An important finding of this study was the striking effect of hypothyroidism of impairing the gain of bone mass during the skeletal development of rats. The femoral diaphysis, which is composed basically of cortical bone, was the most affected region by thyroid hormone deficiency (Table 4). This may reflect serum IGF-I deficiency. It was shown that circulating IGF-I is critical for bone mass acquisition, particularly cortical bone.(47) However, trabecular bone was also affected by hypothyroidism. The histomorphometric analysis of the distal femur showed that Hypo rats presented a lower trabecular bone volume (BV/TV) that was associated with a lower trabecular thickness and number. This was followed by a generalized decrease in bone resorption parameters and by a remarkable decrease (9.2-fold versus Hypo) in the number of osteoblasts (Ob.S/BS). The T3 replacement therapy increased practically all the bone formation and bone resorption parameters above the Eut values, which indicates an increase in bone turnover and probably partially explains why T3 treatment did not restore the BMD gain to the Eut level. The treatment of hypothyroid rats with GC-1 had a small but significant and positive effect on ΔBMD of the total femur, femoral diaphysis, total tibia, and tibial diaphysis. It suggests that thyroid hormone has anabolic effects on bone mass that are TRβ1-mediated. In fact, GC-1 was able to increase the trabecular bone volume (BV/TV) of the distal femur beyond that of the Hypo rats. This was accompanied by a positive effect of GC-1 on the dynamic parameters of bone formation (MAR, MS/BS, and BFR), which indicates that the activity of the existing osteoblasts was increased by GC-1. These results are consistent with direct stimulatory effects of T3 on osteoblasts in vitro(51) and suggest that TRβ1 mediates some of the T3 effects on osteoblastic activity. On the other hand, contrary to T3, GC-1 was unable to increase Ob.S/BS, which suggests that TRα1 but not TRβ1 activity is important to sustain the proper number of osteoblasts during development.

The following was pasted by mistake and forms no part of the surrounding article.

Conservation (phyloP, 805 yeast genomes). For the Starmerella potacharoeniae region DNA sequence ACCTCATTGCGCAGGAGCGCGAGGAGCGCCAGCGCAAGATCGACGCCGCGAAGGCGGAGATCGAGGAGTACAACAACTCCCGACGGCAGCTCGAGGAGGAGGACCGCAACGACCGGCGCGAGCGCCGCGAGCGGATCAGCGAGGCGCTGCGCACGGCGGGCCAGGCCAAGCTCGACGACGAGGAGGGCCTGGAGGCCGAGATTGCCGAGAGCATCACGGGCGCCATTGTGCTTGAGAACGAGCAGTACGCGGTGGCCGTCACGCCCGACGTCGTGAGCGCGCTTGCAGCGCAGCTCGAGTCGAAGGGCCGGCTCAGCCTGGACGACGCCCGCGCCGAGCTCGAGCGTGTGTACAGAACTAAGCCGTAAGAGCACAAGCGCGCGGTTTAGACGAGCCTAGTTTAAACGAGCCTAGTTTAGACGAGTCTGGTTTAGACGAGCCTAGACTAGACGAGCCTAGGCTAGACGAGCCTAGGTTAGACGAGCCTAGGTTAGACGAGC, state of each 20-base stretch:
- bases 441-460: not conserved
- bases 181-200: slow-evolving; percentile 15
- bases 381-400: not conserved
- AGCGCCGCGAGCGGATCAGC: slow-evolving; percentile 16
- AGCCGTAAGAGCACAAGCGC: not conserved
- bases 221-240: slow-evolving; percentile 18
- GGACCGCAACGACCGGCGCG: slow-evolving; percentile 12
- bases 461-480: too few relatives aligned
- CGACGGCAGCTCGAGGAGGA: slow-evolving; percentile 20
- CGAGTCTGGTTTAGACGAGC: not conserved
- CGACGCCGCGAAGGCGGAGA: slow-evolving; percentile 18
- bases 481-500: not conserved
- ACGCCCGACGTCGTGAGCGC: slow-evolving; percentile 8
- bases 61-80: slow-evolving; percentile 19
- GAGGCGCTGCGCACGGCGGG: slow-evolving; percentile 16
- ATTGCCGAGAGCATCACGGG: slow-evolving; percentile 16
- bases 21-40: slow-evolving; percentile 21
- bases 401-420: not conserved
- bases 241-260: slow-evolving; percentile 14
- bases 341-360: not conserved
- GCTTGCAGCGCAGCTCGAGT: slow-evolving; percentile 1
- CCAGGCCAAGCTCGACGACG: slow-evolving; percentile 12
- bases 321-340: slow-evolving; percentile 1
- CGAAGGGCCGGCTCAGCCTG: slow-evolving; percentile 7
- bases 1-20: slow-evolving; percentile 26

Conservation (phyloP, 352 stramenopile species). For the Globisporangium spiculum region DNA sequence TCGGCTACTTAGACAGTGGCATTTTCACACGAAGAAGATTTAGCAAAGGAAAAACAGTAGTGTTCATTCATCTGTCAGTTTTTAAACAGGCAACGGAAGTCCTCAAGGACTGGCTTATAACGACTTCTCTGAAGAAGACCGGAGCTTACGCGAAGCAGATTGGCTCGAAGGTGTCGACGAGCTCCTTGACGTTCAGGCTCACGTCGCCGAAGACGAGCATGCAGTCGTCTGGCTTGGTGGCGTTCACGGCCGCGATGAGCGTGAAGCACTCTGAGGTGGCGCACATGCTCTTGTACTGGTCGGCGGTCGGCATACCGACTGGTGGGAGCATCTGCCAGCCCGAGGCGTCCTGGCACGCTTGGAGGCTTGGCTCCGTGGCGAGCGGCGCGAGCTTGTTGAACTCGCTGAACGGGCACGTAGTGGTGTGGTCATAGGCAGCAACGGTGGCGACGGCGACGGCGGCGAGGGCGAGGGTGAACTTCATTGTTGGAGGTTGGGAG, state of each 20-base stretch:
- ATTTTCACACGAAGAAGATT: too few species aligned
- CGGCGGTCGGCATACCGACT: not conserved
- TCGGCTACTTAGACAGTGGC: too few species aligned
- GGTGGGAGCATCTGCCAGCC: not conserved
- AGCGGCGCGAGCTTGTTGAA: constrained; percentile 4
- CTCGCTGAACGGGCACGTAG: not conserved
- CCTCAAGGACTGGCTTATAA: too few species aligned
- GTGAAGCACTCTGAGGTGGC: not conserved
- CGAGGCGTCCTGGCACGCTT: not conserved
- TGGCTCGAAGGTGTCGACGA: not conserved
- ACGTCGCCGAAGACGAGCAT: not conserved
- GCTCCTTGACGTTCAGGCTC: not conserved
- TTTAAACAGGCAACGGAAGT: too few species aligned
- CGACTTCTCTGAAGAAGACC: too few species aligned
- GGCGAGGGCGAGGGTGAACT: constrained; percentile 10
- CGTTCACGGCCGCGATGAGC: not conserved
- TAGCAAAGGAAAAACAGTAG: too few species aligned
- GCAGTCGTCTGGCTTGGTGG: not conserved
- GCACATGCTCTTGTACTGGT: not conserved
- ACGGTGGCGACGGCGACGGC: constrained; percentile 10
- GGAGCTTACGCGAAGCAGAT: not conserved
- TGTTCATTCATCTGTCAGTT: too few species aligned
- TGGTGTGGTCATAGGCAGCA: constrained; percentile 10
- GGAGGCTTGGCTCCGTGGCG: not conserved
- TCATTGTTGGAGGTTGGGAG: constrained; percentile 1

An issue to be considered is the possibility that GC-1, at the doses used (1xGC-1 and 5xGC-1), could also bind TRα1 isoform. However, in previous studies, similar or higher doses of GC-1 were used, and its TRβ-selectivity was maintained.(30–33, 36) In addition, the fact that some effects of GC-1 on bone physiological and structural endpoints occurred at the same magnitude than those induced by T3, whereas some T3 effects on bone could not be rescued by GC-1 treatment suggest that the TRβ selectivity was maintained. Another point to be considered is the fact that treatment of hypothyroid rats with GC-1 activates TRβ1 but leaves TRα1 unoccupied. Thus, the final skeletal responses of GC-1 should be considered to be the result of TRβ1 activation plus the aporeceptor activity of TRα1. It may explain why some GC-1 effects on bone are partial and highlight the importance of TRα1 activity to bone development.
In conclusion, chronic treatment of hypothyroid rats with GC-1 partially reverts the skeletal development and maturation defects resultant of the thyroid hormone deficiency. Considering that GC-1 is selective for TRβ1 over TRα1, these findings suggest that TRβ1 has an important role in bone development. On the other hand, our findings show that TRβ1-mediated actions cannot completely compensate the lack of TRα1-mediated actions on this process, which suggests the importance of both receptors to skeletal development.
This work was supported by a grant from Fundação de Amparo à Pesquisa do Estado de São Paulo, Brazil (CHAG) and an MRC Career Establishment Grant (G9803002) (GRW).